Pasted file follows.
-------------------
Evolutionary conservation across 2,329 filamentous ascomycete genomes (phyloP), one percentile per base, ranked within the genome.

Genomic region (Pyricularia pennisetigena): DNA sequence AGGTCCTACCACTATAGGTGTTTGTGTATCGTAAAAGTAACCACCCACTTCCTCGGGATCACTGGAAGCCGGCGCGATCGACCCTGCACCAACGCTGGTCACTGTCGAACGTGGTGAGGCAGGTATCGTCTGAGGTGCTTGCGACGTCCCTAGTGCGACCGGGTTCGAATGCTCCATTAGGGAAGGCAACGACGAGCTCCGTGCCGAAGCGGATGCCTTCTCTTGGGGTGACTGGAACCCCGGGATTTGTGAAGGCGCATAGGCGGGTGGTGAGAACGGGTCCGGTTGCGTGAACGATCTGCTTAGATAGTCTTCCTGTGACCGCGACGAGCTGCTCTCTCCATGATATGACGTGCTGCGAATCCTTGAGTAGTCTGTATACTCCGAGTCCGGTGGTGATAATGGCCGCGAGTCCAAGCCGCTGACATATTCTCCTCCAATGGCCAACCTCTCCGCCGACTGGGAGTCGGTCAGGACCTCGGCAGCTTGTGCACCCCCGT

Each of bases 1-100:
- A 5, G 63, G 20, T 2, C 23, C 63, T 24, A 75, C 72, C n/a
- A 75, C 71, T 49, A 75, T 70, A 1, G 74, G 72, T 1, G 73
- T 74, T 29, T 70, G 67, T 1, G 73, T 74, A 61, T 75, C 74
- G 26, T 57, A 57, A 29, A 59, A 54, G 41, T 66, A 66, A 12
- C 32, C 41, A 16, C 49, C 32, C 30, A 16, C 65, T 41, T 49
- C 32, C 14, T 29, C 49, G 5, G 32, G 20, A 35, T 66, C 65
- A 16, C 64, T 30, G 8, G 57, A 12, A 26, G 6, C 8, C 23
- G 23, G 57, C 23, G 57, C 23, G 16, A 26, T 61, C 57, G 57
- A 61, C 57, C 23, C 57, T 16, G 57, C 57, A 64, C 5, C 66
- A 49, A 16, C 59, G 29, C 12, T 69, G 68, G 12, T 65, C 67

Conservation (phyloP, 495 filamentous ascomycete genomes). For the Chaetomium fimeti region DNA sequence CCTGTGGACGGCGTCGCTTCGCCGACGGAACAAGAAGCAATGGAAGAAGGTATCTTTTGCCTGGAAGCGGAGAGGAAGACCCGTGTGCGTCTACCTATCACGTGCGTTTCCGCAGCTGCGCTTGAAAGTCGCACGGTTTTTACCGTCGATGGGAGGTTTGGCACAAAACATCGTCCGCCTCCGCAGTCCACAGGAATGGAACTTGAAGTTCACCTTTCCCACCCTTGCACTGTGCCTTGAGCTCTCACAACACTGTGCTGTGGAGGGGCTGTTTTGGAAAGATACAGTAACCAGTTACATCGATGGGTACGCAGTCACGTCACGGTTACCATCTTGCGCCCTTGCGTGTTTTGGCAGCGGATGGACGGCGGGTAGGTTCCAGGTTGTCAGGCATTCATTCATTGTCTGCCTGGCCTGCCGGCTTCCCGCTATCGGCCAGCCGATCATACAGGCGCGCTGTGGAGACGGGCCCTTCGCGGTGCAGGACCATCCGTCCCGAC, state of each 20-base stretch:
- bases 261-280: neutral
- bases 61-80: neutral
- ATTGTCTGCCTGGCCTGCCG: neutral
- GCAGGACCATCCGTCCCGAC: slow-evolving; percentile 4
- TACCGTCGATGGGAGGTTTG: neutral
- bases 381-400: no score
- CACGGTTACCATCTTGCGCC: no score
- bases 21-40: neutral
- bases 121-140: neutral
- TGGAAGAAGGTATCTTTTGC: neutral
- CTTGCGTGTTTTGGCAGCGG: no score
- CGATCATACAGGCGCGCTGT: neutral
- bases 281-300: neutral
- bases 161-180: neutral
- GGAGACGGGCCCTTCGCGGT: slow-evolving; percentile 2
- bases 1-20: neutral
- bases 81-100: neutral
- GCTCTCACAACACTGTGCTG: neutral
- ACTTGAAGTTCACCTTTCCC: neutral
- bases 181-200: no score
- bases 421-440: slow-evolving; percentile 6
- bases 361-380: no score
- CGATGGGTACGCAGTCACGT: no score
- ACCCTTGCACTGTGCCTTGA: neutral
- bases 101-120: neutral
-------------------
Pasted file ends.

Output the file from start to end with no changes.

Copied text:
Evolutionary conservation across 2,329 filamentous ascomycete genomes (phyloP), one percentile per base, ranked within the genome.

Genomic region (Pyricularia pennisetigena): DNA sequence AGGTCCTACCACTATAGGTGTTTGTGTATCGTAAAAGTAACCACCCACTTCCTCGGGATCACTGGAAGCCGGCGCGATCGACCCTGCACCAACGCTGGTCACTGTCGAACGTGGTGAGGCAGGTATCGTCTGAGGTGCTTGCGACGTCCCTAGTGCGACCGGGTTCGAATGCTCCATTAGGGAAGGCAACGACGAGCTCCGTGCCGAAGCGGATGCCTTCTCTTGGGGTGACTGGAACCCCGGGATTTGTGAAGGCGCATAGGCGGGTGGTGAGAACGGGTCCGGTTGCGTGAACGATCTGCTTAGATAGTCTTCCTGTGACCGCGACGAGCTGCTCTCTCCATGATATGACGTGCTGCGAATCCTTGAGTAGTCTGTATACTCCGAGTCCGGTGGTGATAATGGCCGCGAGTCCAAGCCGCTGACATATTCTCCTCCAATGGCCAACCTCTCCGCCGACTGGGAGTCGGTCAGGACCTCGGCAGCTTGTGCACCCCCGT

Each of bases 1-100:
- A 5, G 63, G 20, T 2, C 23, C 63, T 24, A 75, C 72, C n/a
- A 75, C 71, T 49, A 75, T 70, A 1, G 74, G 72, T 1, G 73
- T 74, T 29, T 70, G 67, T 1, G 73, T 74, A 61, T 75, C 74
- G 26, T 57, A 57, A 29, A 59, A 54, G 41, T 66, A 66, A 12
- C 32, C 41, A 16, C 49, C 32, C 30, A 16, C 65, T 41, T 49
- C 32, C 14, T 29, C 49, G 5, G 32, G 20, A 35, T 66, C 65
- A 16, C 64, T 30, G 8, G 57, A 12, A 26, G 6, C 8, C 23
- G 23, G 57, C 23, G 57, C 23, G 16, A 26, T 61, C 57, G 57
- A 61, C 57, C 23, C 57, T 16, G 57, C 57, A 64, C 5, C 66
- A 49, A 16, C 59, G 29, C 12, T 69, G 68, G 12, T 65, C 67

Conservation (phyloP, 495 filamentous ascomycete genomes). For the Chaetomium fimeti region DNA sequence CCTGTGGACGGCGTCGCTTCGCCGACGGAACAAGAAGCAATGGAAGAAGGTATCTTTTGCCTGGAAGCGGAGAGGAAGACCCGTGTGCGTCTACCTATCACGTGCGTTTCCGCAGCTGCGCTTGAAAGTCGCACGGTTTTTACCGTCGATGGGAGGTTTGGCACAAAACATCGTCCGCCTCCGCAGTCCACAGGAATGGAACTTGAAGTTCACCTTTCCCACCCTTGCACTGTGCCTTGAGCTCTCACAACACTGTGCTGTGGAGGGGCTGTTTTGGAAAGATACAGTAACCAGTTACATCGATGGGTACGCAGTCACGTCACGGTTACCATCTTGCGCCCTTGCGTGTTTTGGCAGCGGATGGACGGCGGGTAGGTTCCAGGTTGTCAGGCATTCATTCATTGTCTGCCTGGCCTGCCGGCTTCCCGCTATCGGCCAGCCGATCATACAGGCGCGCTGTGGAGACGGGCCCTTCGCGGTGCAGGACCATCCGTCCCGAC, state of each 20-base stretch:
- bases 261-280: neutral
- bases 61-80: neutral
- ATTGTCTGCCTGGCCTGCCG: neutral
- GCAGGACCATCCGTCCCGAC: slow-evolving; percentile 4
- TACCGTCGATGGGAGGTTTG: neutral
- bases 381-400: no score
- CACGGTTACCATCTTGCGCC: no score
- bases 21-40: neutral
- bases 121-140: neutral
- TGGAAGAAGGTATCTTTTGC: neutral
- CTTGCGTGTTTTGGCAGCGG: no score
- CGATCATACAGGCGCGCTGT: neutral
- bases 281-300: neutral
- bases 161-180: neutral
- GGAGACGGGCCCTTCGCGGT: slow-evolving; percentile 2
- bases 1-20: neutral
- bases 81-100: neutral
- GCTCTCACAACACTGTGCTG: neutral
- ACTTGAAGTTCACCTTTCCC: neutral
- bases 181-200: no score
- bases 421-440: slow-evolving; percentile 6
- bases 361-380: no score
- CGATGGGTACGCAGTCACGT: no score
- ACCCTTGCACTGTGCCTTGA: neutral
- bases 101-120: neutral